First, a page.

3D opener for TEDx Zurich is a showstopper

Creative agency Kompost combine the powers of Maya and Cinema 4D to create complex 3D show opener for the annual TEDx Zurich event.

In order to promote this year's TEDx event in Zurich, organisers contacted media studio Kompost to create this eye-catching opener. "We produced the trailer, show opener and other animated assets for last year's TEDx Zürich," says art director Jan Sommer. "And since the TEDx team liked what we did they asked us to participate again this year. As they approached us this time, we really wanted to take the whole concept one step further."

At the first stages of production, the team started with a wide range of ideas of what they wanted to show in different shots. "We had a big creative brainstorming session one evening where we filled two whiteboards with anything we could think of that was typical to Switzerland and Zurich in particular, and anything that connected the two to TEDx.

We created styleframes in Cinema 4D and experimented with different textures and objects

"After we narrowed down some conceptual ideas we created styleframes in Cinema 4D and experimented with different textures and objects," Sommer continues. "We wanted to go with a more natural and hand-crafted style, similar to the hand-made traditional wood and paper crafts that are typical to Switzerland, so we choose a wood texture and our 'snow' was going to look more like paper."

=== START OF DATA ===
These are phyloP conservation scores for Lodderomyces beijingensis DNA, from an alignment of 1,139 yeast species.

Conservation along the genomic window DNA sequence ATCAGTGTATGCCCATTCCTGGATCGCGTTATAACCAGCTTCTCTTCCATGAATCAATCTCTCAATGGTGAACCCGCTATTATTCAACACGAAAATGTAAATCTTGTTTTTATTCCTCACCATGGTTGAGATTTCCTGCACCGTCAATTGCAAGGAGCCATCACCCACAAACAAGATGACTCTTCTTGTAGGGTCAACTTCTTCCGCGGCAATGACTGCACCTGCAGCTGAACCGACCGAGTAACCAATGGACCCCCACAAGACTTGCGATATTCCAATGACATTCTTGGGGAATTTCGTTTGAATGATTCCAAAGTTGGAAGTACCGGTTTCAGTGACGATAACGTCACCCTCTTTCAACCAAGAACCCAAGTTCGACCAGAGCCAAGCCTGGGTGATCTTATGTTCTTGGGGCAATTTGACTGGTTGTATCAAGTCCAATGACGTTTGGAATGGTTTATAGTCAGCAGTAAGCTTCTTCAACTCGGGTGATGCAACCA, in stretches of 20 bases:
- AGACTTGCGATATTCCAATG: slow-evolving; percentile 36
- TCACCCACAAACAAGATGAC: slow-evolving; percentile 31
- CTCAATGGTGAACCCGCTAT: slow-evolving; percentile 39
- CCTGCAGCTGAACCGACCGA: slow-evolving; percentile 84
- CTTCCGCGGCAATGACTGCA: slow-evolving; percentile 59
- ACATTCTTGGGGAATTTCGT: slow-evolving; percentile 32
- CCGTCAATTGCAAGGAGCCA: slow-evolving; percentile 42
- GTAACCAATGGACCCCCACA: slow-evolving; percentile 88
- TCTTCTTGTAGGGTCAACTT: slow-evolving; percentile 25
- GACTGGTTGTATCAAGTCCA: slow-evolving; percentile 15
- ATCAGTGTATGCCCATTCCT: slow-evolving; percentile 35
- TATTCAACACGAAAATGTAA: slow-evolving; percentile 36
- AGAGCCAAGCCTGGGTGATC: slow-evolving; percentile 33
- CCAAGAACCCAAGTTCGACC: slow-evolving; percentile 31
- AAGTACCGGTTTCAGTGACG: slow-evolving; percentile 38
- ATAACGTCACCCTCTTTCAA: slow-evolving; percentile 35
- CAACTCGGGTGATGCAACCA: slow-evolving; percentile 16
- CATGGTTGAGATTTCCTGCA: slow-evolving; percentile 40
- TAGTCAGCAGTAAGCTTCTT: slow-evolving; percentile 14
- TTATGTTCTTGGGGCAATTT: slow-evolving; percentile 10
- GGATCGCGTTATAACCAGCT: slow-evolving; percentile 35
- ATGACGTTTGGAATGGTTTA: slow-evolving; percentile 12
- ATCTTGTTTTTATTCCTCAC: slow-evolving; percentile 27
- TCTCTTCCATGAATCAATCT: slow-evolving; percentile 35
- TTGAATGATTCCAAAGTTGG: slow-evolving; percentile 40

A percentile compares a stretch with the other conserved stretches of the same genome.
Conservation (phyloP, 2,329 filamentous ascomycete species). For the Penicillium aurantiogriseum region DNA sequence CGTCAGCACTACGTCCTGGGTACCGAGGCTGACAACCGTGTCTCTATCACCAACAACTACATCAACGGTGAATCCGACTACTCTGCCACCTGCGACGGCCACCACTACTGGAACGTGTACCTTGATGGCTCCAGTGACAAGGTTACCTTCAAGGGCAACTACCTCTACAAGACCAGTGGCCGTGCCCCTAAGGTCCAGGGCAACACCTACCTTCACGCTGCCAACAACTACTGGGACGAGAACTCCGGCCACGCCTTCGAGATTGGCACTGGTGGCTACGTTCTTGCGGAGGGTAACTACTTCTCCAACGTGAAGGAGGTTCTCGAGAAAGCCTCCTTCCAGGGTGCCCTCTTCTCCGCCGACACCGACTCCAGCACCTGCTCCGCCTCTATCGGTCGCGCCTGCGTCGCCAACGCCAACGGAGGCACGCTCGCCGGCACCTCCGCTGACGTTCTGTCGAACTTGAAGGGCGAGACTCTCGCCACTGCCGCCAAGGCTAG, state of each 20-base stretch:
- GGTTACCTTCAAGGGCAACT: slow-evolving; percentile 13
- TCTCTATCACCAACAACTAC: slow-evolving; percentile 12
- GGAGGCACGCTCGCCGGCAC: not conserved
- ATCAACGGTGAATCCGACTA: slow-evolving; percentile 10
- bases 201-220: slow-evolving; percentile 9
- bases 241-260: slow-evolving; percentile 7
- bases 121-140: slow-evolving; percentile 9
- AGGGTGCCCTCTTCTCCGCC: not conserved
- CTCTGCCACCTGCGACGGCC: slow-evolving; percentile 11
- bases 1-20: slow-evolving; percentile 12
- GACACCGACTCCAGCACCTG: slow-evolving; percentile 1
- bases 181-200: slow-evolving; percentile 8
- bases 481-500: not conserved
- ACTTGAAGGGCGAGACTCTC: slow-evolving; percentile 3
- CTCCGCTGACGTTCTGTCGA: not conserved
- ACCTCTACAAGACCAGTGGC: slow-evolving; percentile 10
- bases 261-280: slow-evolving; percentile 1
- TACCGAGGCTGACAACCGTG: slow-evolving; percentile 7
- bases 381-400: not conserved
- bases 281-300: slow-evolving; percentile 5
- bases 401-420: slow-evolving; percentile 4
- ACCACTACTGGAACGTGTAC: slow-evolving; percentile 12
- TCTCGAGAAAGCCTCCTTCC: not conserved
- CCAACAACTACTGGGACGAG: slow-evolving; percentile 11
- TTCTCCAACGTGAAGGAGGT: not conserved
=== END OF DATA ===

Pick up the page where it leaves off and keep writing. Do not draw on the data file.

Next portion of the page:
Powerful 3D programmes

To bring this paper-style world to life, the Kompost team turned to the combined tools of Maya, Arnold renderer and Cinema 4D. "We used Maya for almost everything," says Sommer. "For simple particle simulations we used Cinema 4D which was really helpful since (version) R14's new alembic cache export makes it really easy to bring these simulations into Maya."

We used Maya for almost everything

A complex task, the team's biggest challenge was creating the X itself. "The last shot where we reveal the 'X' was challenging to build as the camera and placement of the objects had to line up perfectly to create it," Sommer explains. "We already had to think in the modeling stage, which shapes would later fit into this 'X' shape so each object needed to be selected and placed with great strategy and careful consideration."

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